The content machine: an outline of Michael Bhaskar’s theory of publishing
The content machine: towards a theory of publishing from the printing press to the digital network by Michael Bhaskar (Anthem Press, 2013) comprises, in effect, two essays. One is a reflection on the impact of digitisation on publishing. The other is an attempt to construct a theory of publishing.
Since I can’t find any strong link between the two and since the former strikes me as unoriginal, this review will focus on the latter.
Bhaskar’s theory is designed to identify publishing’s defining characteristics. I think really I should ‘book publishing’, rather than just ‘publishing’, though Bhaskar does discuss publishing beyond book publishing and, whilst reading the book, I wasn’t always certain where the focus was exclusively on book publishing and where it wider than that.
According to Bhaskar (though the pseudo-algebraic presentation is my own):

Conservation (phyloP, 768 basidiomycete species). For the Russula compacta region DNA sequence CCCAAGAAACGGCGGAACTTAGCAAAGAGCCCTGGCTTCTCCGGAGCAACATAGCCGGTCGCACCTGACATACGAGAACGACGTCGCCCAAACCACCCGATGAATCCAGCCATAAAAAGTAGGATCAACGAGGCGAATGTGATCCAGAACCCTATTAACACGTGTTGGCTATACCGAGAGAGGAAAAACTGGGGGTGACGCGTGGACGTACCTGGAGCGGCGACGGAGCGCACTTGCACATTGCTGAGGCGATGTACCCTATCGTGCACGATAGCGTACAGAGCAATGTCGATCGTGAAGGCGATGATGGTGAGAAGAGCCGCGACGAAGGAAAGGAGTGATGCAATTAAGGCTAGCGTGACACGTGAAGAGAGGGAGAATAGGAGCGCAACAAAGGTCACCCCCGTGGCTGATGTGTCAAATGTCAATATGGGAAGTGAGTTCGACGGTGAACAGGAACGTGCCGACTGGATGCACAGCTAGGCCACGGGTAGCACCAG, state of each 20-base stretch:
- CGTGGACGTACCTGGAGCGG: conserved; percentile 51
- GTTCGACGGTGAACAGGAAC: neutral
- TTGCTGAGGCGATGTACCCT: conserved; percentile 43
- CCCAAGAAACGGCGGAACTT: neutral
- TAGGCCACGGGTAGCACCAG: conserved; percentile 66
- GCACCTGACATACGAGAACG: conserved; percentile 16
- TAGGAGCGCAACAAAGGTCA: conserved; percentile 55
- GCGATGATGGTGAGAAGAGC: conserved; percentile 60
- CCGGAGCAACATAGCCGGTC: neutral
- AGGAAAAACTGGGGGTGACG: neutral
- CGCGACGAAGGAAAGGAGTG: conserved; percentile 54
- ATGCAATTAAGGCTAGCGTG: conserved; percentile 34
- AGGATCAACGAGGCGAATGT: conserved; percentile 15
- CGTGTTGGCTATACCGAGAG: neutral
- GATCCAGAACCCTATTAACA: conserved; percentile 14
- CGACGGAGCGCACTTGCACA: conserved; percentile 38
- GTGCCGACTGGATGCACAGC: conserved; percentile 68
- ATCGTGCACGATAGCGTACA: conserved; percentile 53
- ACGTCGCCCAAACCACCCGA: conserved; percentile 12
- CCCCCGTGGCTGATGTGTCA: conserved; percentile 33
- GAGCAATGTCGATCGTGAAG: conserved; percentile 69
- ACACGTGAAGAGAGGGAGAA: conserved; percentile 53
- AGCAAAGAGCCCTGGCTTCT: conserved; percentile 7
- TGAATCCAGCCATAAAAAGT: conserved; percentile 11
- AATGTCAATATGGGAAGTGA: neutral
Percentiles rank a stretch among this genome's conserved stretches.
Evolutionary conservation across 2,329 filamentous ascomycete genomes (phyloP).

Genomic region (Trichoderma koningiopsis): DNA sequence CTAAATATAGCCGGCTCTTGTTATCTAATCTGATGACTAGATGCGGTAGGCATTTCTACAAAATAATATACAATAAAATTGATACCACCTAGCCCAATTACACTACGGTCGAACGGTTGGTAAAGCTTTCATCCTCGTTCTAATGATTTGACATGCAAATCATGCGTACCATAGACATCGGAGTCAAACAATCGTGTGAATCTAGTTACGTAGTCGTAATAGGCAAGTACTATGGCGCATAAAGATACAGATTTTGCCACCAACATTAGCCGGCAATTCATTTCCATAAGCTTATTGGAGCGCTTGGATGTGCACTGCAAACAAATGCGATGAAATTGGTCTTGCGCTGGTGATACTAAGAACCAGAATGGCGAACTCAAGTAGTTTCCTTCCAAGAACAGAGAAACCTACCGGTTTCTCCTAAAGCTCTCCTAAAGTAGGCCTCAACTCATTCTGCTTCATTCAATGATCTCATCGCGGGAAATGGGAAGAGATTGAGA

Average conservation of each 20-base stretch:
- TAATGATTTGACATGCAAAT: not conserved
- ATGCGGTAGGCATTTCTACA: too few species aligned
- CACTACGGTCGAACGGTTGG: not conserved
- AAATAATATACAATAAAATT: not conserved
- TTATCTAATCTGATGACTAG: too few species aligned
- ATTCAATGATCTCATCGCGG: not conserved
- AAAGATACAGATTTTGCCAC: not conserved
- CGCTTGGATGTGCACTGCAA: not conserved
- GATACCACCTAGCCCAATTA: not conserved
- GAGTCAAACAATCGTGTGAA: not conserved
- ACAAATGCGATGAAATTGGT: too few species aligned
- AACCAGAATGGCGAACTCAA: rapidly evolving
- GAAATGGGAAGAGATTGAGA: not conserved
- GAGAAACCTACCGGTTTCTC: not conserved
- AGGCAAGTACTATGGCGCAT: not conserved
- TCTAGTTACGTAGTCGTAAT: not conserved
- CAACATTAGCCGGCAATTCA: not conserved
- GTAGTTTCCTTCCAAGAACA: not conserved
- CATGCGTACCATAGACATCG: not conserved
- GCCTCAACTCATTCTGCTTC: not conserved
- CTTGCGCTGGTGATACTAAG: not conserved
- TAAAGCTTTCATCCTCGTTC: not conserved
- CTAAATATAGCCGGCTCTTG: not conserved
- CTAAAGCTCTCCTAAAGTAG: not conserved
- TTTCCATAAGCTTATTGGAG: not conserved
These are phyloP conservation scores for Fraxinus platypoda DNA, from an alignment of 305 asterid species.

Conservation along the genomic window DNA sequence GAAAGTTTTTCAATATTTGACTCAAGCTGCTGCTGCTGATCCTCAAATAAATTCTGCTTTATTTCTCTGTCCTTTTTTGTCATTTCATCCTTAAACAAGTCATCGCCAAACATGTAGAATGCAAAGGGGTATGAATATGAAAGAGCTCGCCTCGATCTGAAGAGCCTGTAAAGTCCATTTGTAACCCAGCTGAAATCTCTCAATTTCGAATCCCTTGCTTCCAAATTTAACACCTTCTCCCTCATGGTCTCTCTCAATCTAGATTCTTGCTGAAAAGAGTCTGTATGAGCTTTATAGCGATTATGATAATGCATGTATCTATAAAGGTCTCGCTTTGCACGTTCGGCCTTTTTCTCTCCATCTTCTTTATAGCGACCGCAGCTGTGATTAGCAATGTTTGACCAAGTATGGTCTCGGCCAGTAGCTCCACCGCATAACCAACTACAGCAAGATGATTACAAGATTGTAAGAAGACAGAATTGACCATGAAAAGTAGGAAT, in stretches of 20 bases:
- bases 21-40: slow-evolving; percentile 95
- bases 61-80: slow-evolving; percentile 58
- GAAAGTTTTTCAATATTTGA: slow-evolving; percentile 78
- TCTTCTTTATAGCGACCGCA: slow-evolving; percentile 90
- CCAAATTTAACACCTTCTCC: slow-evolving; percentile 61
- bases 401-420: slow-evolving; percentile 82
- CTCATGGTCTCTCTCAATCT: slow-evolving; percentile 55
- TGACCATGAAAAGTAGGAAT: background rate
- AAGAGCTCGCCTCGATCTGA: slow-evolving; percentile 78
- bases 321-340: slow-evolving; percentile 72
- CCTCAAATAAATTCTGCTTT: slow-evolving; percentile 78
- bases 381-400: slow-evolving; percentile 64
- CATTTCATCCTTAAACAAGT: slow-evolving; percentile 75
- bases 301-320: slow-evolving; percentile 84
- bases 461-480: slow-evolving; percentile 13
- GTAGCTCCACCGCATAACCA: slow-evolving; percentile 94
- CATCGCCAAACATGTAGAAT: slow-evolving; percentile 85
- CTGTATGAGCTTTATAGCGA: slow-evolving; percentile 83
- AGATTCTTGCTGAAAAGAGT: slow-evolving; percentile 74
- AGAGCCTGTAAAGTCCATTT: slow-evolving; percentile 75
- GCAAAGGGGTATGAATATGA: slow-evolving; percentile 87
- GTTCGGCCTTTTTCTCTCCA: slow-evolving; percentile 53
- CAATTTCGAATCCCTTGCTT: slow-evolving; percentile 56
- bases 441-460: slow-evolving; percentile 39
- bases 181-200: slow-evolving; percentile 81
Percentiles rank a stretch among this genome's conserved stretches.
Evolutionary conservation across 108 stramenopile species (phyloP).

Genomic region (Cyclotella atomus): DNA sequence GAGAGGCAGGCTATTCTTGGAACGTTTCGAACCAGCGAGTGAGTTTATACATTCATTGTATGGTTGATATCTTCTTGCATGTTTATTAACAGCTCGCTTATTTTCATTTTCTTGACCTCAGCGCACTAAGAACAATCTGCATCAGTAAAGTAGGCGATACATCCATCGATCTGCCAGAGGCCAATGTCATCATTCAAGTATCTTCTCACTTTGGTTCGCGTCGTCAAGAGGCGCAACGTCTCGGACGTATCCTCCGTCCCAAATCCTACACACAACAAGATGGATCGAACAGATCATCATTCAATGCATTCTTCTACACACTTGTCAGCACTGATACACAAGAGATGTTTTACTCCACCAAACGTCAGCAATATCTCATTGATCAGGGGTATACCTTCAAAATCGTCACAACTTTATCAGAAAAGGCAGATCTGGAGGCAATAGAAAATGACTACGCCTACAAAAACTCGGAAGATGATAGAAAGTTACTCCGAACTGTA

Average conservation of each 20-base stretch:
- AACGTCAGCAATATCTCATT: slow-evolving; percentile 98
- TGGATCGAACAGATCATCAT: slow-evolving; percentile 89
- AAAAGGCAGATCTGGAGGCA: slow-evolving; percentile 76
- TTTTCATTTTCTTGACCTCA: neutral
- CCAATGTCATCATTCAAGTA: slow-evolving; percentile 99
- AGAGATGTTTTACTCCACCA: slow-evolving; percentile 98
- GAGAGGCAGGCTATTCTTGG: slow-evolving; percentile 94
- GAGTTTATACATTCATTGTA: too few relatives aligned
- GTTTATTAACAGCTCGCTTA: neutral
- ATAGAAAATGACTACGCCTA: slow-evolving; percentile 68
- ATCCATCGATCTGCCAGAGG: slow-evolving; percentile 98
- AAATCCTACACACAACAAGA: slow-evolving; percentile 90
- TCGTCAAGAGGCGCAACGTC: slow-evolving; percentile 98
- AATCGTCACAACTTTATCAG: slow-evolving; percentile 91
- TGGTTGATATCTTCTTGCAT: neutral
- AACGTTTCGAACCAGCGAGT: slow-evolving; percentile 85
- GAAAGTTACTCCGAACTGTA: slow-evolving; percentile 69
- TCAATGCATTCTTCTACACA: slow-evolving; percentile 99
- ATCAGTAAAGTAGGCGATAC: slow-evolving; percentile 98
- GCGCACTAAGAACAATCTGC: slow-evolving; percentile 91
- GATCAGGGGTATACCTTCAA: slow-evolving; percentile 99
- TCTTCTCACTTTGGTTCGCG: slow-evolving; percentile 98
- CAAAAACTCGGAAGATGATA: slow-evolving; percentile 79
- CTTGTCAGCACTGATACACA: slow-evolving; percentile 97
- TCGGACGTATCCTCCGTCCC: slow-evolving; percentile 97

p = fr+ m + fi + a
where p stands for publishing, fr for frames, m for models, fi for filtering and a for amplification.
Frames are ‘distributional and presentational mechanisms for content plus their attendant and subjectively experienced modes’. Thus the term is very elastic: it stretches from such things as format and book design to wider, contextual, matters such as the publisher’s brand and the way the book is marketed.
Models are ‘a sine qua non for the production and framing of content. Models are abstract extrapolations, which they guide our actions’. Evidently they include, but cannot be reduced to, business models. ‘Communication models are also relevant’.
Filtering entails selection. ‘If there is no element of filtering whatsoever, we have a medium.’ Bhaskar prefers ‘filtering’ to ‘selection’: the former is ‘more inclusive’; the latter ‘doesn’t give us enough space’. Filtering ‘implies a wider set of possible conditions of agency..and more possible publishing methods’. I should say I’m not very clear what this distinction means and I even wonder whether Bhaskar himself is, since rather than discard the term ‘selection’ he continues to use it alongside ‘filtering’. Perhaps ‘selection’ refers to consideration of items for publication on a case-by-case basis and ‘filtering’ allows for looser methods — but I’m not certain.
Amplification refers to ‘acting so that more copies of a work are distributed or consumed’.
The above post outlines what Bhaskar’s theory consists of. My next post will critically assess the theory.